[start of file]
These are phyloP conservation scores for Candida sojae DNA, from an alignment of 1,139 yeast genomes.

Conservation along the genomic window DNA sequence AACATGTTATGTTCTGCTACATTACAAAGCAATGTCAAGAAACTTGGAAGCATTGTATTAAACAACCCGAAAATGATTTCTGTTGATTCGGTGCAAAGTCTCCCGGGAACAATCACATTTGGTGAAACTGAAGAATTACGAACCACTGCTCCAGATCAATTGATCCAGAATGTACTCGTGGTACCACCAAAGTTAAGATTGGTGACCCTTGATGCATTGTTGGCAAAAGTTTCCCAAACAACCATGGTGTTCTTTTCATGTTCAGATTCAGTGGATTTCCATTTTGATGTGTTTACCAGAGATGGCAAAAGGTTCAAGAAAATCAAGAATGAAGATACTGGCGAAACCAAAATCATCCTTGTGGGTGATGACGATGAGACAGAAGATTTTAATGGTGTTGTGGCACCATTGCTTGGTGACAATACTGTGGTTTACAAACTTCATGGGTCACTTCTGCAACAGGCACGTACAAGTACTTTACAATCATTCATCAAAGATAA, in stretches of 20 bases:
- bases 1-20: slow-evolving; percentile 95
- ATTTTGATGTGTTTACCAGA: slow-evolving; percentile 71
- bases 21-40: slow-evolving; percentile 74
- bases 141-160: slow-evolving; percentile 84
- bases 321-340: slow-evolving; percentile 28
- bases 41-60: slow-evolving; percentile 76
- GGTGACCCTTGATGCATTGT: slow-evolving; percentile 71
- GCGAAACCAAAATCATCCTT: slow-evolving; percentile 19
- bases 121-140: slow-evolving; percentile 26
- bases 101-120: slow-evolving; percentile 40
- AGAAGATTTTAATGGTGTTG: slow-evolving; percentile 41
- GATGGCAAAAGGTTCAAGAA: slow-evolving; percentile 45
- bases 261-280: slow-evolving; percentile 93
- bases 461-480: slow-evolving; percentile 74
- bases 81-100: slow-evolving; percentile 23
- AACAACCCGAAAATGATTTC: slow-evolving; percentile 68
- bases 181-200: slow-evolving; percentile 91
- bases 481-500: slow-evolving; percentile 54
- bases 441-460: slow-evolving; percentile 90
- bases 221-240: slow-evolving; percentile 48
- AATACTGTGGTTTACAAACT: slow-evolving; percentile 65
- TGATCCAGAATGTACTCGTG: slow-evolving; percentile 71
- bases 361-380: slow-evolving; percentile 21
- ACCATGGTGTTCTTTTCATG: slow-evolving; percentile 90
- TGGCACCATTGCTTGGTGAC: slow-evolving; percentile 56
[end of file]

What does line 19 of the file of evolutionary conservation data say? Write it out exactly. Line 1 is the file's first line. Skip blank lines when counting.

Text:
- bases 181-200: slow-evolving; percentile 91